By Marc Lifsher, Wall Street Journal
30 October 2003
Lago Agrio, Ecuador - Cleaning up toxic wastes in the Ecuadorean Amazon region could cost ChevronTexaco Corp. more than $5 billion and take as long as 10 years, according to a U.S. expert advising the plaintiffs in a lawsuit being tried in this ramshackle, frontier oil town.
The Ecuadorean media and environmentalists tout the case, which pits 30,000 local Indians and subsistence farmers against a giant oil company, as the antiglobalization "trial of the century."The suit originally was filed in U.S. District Court in New York before a judge transferred jurisdiction to Ecuador in August 2002. The complaint accuses a subsidiary of Texaco, which merged in 2002 with Chevron, San Ramon, Calif., of polluting ground water, rivers and swamps in the Ecuadorean Amazon region. The plaintiffs allege that from 1971 to 1992, Texaco Petroleum Inc. recklessly dumped oil waste in more than 600 ponds over a 2,000-square-mile area of rain forest and wetlands. The complaint requests that the company be ordered to pay for a thorough cleanup.
ChevronTexaco denies responsibility for any possible environmental damage, citing a prior cleanup effort and a release from liability it received from Ecuador's government.
The waste, a chemical stew of heavy metals such as arsenic and carcinogens such as benzene, increased levels of cancer, infant mortality, spontaneous abortions, headaches, stomach ailments and skin diseases, the suit alleges. The effects of pollution also harmed crops and livestock, plaintiffs claim.
"To put this in perspective, you're looking at something, sizewise, larger than the Chernobyl disaster," said Dave Russell, an Atlanta-based toxics specialist serving as an expert consultant to the plaintiffs. "The damage is to the entire ecosystem." According to Mr. Russell, who provided the $5 billion cleanup estimate, the only way to effectively curtail pollution would be to dig up, transport and incinerate millions of tons of contaminated soil. Such a project would dwarf any decontamination effort ever undertaken, he said.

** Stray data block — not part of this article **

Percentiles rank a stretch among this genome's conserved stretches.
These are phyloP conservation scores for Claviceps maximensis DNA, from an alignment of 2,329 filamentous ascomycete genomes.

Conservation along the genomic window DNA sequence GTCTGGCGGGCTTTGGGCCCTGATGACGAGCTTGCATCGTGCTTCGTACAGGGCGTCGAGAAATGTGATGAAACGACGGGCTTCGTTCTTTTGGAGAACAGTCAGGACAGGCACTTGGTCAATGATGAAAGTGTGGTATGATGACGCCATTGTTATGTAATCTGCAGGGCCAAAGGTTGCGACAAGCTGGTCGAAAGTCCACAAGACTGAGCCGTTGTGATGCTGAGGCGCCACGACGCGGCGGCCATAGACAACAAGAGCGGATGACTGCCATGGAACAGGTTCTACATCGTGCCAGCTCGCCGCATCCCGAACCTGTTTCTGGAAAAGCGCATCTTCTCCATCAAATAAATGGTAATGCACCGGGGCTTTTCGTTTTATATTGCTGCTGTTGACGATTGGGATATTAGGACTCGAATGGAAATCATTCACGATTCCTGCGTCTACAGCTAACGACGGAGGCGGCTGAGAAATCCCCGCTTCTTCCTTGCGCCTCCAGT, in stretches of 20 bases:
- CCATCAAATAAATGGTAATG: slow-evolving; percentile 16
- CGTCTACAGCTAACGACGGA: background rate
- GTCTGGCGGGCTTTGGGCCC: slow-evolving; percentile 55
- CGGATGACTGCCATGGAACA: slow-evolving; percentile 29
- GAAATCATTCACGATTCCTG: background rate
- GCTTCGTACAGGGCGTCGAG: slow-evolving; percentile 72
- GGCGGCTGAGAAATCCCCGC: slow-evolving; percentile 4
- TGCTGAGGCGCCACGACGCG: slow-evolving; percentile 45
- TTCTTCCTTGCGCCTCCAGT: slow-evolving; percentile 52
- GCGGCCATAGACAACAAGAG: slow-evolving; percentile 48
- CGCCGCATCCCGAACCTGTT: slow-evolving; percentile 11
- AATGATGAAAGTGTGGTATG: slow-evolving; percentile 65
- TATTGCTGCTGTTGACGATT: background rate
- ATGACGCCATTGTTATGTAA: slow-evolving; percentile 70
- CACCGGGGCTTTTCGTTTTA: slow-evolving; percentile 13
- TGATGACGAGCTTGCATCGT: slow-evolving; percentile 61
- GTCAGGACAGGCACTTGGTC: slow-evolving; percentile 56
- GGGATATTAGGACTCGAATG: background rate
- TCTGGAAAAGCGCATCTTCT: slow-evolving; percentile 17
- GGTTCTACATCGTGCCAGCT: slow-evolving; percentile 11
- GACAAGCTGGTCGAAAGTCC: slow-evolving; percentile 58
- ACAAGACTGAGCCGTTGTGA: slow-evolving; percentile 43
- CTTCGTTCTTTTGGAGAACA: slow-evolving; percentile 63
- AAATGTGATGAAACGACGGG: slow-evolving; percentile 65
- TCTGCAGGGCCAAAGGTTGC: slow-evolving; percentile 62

ChevronTexaco spokesman Chris Gidez dismisses the plaintiffs' assertions regarding damages and cleanup costs, saying they are based on "pseudoscience" and are "wild and unsubstantiated." He said the company's attorneys have asked the Ecuadorean judge to dismiss the case because plaintiffs have presented "no credible scientific evidence" that the oil company caused environmental damage or violated Ecuadorean pollution laws. He said the Ecuadorean government "released Texaco from further liabilities and obligations" upon the completion of a $40 million decontamination program in 1998.
Moreover, ChevronTexaco noted that the government oil company, Petroecuador, held a majority interest in Texaco's local operations during a first production phase and assumed full control in 1990.
In the trial's first phase, which lasted two weeks and ended yesterday, ChevronTexaco didn't present any witnesses. Lawyers representing the company in court said they hadn't been authorized to comment on the case.
Questioning of witnesses, including experts, in an Ecuadorean trial is done by the judge working from questions proposed by the parties' lawyers; there are no cross-examinations. Next week, the judge will begin conducting a personal investigation in the field before bringing the parties back for potential further questioning. His decision, which could be appealed to the Ecuadorean Supreme Court, is expected in six to eight months.
Texaco's contract with Petroecuador expired in 1992. Residents of the eastern Ecuadorean Amazon sued the company in U.S. federal court in New York in 1993. A federal judge shifted the case to Ecuador with the stipulation that any eventual ruling could be enforced by the U.S. court.
ChevronTexaco's effort to shift any remaining responsibility to the Ecuadorean government doesn't reflect legal and technical realities at the time Texaco pioneered Amazon oil exploration in the early 1970s, said Cristobal Bonifaz, thelead attorney in the U.S. for the plaintiffs. As the "operating partner," Texaco had a legal obligation to employ "best practices in respect to the environment," he said.
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